While the cost of electricity generation is the lowest its been in decades, Ontarians are paying record highs for power. The increase in retail prices is due to the Global Adjustment (GA) – a charge administered on electricity purchases to cover the government’s contracted generation rates and conservation programs (read more about these rates and programs here). The Global Adjustment charge is included in the electricity bills for all consumers who pay the Hourly Ontario Energy Price (HOEP) or have signed a retail contract – essentially, anyone who pays an electricity bill.
These charges are forecasted to continue to increase as more renewable energy is developed, nuclear plants undergo upgrades, and conservation programs are expanded. Even if the cost of generation continues to decline, the Global Adjustment charges will increase to cover the additional costs borne by the government based on contracted rates. Ross McKitrick, Professor of Economics at University of Guelph, explains in his article in the Financial Post how conservation efforts, such as energy efficiency measures, are not guaranteed to reduce GA charges either; “If people conserve power and demand drops, the GA per kWh goes up, so if everyone tries to save money by cutting usage, the price will just increase, defeating the effort.”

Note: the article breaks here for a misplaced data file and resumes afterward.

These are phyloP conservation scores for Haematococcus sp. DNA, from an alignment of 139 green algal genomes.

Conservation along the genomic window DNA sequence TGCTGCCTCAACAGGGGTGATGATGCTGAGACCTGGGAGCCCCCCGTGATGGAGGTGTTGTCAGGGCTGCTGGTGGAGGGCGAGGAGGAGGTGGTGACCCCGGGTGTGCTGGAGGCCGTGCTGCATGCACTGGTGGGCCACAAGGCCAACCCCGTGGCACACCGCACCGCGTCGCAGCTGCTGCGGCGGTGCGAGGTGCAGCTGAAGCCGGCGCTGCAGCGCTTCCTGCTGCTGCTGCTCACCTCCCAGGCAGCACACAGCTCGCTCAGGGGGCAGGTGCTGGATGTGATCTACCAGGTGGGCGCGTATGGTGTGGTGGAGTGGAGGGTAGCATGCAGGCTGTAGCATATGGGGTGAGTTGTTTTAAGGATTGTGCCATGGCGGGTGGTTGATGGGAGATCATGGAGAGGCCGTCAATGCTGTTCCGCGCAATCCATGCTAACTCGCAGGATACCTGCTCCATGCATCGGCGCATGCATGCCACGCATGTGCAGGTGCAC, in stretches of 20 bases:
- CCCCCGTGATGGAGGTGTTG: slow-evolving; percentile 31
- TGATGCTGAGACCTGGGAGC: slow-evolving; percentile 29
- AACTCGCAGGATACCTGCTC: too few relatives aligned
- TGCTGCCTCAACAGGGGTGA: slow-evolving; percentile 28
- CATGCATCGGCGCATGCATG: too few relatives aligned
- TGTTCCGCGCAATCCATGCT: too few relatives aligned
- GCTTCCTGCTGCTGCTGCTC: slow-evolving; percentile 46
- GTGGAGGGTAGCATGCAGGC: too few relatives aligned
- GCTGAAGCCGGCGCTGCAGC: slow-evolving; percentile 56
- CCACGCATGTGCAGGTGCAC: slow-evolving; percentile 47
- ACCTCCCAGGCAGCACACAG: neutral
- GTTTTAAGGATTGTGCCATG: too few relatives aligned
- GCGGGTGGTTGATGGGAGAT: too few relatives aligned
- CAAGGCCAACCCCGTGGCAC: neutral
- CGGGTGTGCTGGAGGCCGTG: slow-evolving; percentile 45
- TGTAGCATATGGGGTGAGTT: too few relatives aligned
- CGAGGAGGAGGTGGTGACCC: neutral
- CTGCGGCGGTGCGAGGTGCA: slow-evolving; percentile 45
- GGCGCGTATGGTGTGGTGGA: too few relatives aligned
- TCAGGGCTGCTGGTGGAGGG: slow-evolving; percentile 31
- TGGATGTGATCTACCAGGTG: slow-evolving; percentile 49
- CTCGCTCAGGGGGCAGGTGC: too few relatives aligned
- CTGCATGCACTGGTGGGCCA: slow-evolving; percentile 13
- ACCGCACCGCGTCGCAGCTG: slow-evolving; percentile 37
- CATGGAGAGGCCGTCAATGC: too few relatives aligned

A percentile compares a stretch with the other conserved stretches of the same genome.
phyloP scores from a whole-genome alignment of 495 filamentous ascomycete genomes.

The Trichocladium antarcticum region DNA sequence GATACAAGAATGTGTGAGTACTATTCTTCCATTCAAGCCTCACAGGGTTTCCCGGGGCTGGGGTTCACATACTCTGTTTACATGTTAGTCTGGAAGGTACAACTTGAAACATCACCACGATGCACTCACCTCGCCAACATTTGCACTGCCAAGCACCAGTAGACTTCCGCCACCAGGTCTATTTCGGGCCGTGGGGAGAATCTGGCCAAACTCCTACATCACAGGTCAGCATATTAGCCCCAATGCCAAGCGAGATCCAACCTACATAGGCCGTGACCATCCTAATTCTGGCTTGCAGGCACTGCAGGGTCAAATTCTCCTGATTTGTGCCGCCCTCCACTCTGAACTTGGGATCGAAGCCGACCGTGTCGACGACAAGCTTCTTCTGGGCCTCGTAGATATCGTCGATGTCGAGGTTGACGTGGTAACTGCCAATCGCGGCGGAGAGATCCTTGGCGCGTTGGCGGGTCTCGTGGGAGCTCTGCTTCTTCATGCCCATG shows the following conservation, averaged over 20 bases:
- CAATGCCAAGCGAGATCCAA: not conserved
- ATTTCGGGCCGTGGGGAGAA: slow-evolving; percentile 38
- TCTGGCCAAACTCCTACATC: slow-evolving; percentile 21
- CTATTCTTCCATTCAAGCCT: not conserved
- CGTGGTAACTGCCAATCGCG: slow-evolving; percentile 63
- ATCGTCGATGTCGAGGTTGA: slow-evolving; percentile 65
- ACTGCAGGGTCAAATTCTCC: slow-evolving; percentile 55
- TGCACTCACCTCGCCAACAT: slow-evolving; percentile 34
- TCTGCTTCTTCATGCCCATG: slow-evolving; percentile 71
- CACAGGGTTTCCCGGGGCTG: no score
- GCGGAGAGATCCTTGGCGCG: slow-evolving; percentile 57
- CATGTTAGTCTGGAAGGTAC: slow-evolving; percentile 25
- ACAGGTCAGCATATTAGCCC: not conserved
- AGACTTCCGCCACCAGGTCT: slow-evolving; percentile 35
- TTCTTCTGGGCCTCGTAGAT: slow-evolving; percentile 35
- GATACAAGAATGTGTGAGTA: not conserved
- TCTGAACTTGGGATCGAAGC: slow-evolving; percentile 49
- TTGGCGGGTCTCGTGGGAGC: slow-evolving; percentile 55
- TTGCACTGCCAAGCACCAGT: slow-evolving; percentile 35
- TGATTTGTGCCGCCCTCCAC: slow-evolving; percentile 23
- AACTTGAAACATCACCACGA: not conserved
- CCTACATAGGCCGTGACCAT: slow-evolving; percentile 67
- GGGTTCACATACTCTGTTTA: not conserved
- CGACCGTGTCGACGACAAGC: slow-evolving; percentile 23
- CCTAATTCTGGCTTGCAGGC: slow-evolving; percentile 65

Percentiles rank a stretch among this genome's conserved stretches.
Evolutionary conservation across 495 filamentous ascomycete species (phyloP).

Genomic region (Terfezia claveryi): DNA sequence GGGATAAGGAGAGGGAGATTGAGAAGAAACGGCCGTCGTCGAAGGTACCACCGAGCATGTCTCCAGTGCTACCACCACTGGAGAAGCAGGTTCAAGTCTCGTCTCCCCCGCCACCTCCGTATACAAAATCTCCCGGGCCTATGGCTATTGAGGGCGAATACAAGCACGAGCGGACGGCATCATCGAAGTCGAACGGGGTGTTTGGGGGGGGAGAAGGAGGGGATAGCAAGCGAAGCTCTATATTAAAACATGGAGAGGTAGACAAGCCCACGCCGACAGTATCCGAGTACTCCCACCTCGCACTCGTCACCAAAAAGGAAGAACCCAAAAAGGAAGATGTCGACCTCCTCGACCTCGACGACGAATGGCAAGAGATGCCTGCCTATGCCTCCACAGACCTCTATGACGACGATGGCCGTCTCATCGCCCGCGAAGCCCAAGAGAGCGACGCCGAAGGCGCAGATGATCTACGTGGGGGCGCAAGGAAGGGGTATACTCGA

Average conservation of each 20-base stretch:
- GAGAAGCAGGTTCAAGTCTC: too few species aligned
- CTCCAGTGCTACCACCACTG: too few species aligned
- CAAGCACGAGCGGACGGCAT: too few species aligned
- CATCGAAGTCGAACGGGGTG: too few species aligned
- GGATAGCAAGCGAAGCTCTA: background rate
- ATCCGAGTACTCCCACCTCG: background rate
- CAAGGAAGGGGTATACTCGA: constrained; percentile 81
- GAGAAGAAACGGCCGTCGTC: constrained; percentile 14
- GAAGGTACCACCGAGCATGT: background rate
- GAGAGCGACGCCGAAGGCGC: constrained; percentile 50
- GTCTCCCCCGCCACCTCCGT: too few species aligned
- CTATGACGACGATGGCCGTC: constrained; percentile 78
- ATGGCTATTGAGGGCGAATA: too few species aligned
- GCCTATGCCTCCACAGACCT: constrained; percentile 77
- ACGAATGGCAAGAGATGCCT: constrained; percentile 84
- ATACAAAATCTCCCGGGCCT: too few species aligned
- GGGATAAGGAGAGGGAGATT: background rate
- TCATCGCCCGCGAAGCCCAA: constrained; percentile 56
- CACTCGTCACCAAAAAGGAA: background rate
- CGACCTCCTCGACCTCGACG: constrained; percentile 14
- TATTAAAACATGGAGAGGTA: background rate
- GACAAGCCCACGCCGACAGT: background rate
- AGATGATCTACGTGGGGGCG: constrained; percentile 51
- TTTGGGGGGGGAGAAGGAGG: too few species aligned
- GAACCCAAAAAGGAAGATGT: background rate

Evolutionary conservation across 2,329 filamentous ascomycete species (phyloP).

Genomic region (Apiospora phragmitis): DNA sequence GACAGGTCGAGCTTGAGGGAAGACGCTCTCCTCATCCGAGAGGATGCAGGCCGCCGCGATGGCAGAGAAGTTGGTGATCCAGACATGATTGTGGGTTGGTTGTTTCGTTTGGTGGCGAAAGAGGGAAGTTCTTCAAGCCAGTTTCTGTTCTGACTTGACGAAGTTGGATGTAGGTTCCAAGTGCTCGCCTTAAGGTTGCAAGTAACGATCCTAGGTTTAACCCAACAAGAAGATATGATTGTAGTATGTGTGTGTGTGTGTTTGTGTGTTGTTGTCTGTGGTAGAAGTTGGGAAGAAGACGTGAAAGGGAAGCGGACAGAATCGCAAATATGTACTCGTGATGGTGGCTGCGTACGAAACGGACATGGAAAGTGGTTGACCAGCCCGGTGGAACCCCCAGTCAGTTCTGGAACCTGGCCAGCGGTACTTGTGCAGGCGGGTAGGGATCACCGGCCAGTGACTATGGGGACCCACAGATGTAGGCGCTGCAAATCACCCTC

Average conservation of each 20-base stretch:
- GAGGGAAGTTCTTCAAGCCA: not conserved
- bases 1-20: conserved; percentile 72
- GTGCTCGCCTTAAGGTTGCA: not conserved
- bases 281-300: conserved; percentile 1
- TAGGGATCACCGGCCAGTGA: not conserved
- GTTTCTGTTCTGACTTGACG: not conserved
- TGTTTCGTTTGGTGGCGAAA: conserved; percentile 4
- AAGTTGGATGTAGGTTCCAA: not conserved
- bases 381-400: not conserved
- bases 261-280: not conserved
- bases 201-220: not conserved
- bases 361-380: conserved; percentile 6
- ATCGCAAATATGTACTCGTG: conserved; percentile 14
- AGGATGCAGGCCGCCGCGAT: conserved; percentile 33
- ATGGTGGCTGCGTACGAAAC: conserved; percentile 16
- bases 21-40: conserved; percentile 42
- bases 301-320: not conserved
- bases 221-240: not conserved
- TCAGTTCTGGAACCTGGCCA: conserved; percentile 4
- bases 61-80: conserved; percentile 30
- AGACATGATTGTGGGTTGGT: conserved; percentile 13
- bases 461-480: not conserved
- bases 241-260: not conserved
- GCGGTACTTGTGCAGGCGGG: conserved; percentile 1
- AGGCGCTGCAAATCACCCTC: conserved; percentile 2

The increase in companies’ operating costs due to Global Adjustment has resulted in increased development of on-site power generation in Ontario. On-site generation, also referred to as behind-the-meter generation, allows companies to generate their own power (and heat, in terms of cogeneration) and avoid GA charges. Behind-the-meter generation is also incentivized by the government as a way to reduce demand from the grid. With the ability to reduce GA charges and obtain financial grants, on-site generation is a compelling value proposition for many companies in Ontario.